Cover photo for Dianna “Di” Jean Magon Bowers's Obituary
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Dianna

Dianna “Di” Jean Magon Bowers

Dianna “Di” Magon Bowers

Please make a toast to your loved ones. If possible, say na zdrowie. Mom won’t rest until she knows you have a glass in hand and something to eat.

Dianna “Di” Jean Magon Bowers, 77 years young, left the world’s troubles behind on December 18, 2023. She passed away at home in Port Medway, Nova Scotia, early on a stormy morning, by the glow and warmth of a wood fire and the love of her family. That evening, there was a beautiful sunset.

Born in Sherbrooke, Quebec, on February 16, 1946, she is the daughter of the late Helen Jadak of Montreal and Eugenewicz Magon who emigrated from Poland on the White Star Line, entering Canada at Pier 21 in Halifax, Nova Scotia. Dianna outlasted her younger brother, Robert Magon (Diane (Rothney) Magon). Well known for his thoughtfulness and sense of humour, he blew the back door of Dianna’s home wide-open minutes before her departure to show her the way.

Dianna is remembered with profound and enduring love and respect as Di, wife and dearest friend, by her husband, Peter William Bowers; as Mom by their three daughters, Cindy (Forbes) Stafford (Craig Sawyer), Laurie (Forbes) Wyatt (Gordon Miller), and Beth Magon Bowers; as Nana by her two grandchildren, Connor Stafford and Grace Wyatt; as Sis by her charming eldest brother, Eugene Magon and by her wonderful sister-in-law Flo Magon. She was Auntie Di to beloved nieces and nephews in Ontario and across Canada; a beloved cousin to warm-hearted Rick Wray and many others; and a mom, sister, and friend to Carol Puddester who has always been part of our family. Many have considered Di to be a second mom. Friends and family around the world, here and already gone, found within her a safe haven, kindred spirit and fierce friend. Many more will still come to know her through stories that can’t help but be told. She was one helluva fun lady.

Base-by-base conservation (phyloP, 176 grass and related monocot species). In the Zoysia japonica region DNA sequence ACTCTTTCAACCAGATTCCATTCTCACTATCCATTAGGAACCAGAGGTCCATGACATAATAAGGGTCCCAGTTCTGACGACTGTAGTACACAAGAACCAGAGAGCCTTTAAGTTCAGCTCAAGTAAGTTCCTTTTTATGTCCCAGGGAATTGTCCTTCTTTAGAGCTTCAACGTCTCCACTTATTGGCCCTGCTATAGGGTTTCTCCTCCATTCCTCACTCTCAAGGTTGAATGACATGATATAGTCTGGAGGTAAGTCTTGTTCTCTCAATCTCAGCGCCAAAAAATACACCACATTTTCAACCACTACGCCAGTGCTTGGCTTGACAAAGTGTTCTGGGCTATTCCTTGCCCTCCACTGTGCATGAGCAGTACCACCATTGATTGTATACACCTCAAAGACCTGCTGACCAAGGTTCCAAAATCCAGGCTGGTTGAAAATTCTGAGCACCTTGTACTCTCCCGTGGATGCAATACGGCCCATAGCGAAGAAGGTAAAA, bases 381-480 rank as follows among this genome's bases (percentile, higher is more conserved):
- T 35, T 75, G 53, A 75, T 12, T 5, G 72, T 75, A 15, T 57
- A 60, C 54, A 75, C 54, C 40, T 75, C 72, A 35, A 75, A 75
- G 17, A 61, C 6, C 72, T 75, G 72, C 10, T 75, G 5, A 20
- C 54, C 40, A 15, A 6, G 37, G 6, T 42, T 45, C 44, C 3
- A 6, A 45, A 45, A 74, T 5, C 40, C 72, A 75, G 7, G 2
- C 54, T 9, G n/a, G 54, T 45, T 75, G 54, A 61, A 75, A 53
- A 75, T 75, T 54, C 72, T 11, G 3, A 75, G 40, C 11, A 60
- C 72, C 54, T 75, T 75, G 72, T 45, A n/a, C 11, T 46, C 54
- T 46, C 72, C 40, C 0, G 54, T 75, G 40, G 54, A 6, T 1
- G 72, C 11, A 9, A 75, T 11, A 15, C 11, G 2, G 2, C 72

Mom lived in the Eastern Townships of Quebec all her life, until she and Peter moved to Port Medway, Nova Scotia, in 1981 with their three daughters. From her new home she could see the ocean, but still packed picnic lunches to spend long sandy days at the beach.

Her in-laws, Norman and Thelma (Hyatt) Bowers, were already in the province and previously owned Kedge Lodge. Throughout Thelma’s final years, Di lovingly cared for her at home, because Mom believed home is where the heart is. Mom had a lot of heart.

She also loved to laugh. A legend in her own right, Mom was always up for playing a game or a good old-fashioned prank. As an expert heckler, family gatherings were always hilarious, full of surprises and inspired stories to last a lifetime. A long-time darts champion, you may have lost against her in a tournament, or been among the many who played for fun in the darts room she’d lined with trophies.

For Mom, food was a love language. With comfort, pride and joy, she brought the family together at the dinner table for a wholesome meal nearly every day. More than a few of her signature dishes, especially her Polish family recipes, could not be beat, nor imitated, no matter how hard we tried. While she sent her children to school with sandwiches made with homemade bread and alfalfa sprouts, immensely embarrassing at the time, she was also an advocate of cake for breakfast and midnight ice cream.

To the extraordinary Home Carers, VON, and Palliative Care team who made it possible for us to honour Mom’s wish to remain at home with her family, we cannot thank you enough.

To the rest of you, tell your people you love them. Give them a call or a hug. Stand up for each other. Play Paul Anka’s, Diana, and raise a glass to a woman whose ferocity, resolve, loyalty, beauty, and sense of fun lives on in all us. No need to be subtle about it. Mom never was.

Cremation has taken place under the direction of Chandlers’ Funeral Home, Liverpool, NS. There will be a small family gathering to celebrate her life and legacy in Lennoxville, Quebec, when the time is right. At Mom’s request, her ashes will be scattered “three sheets to the wind.” She lives on in our memories, hearts and laughter.

To you who did her wrong all those years ago, you know who you are. Make amends or brace yourself. She said she will be coming for you.

If you wish to honour Dianna’s memory, donations can be made to a women’s shelter in your area. Or, “just don’t be an a$$hole.”

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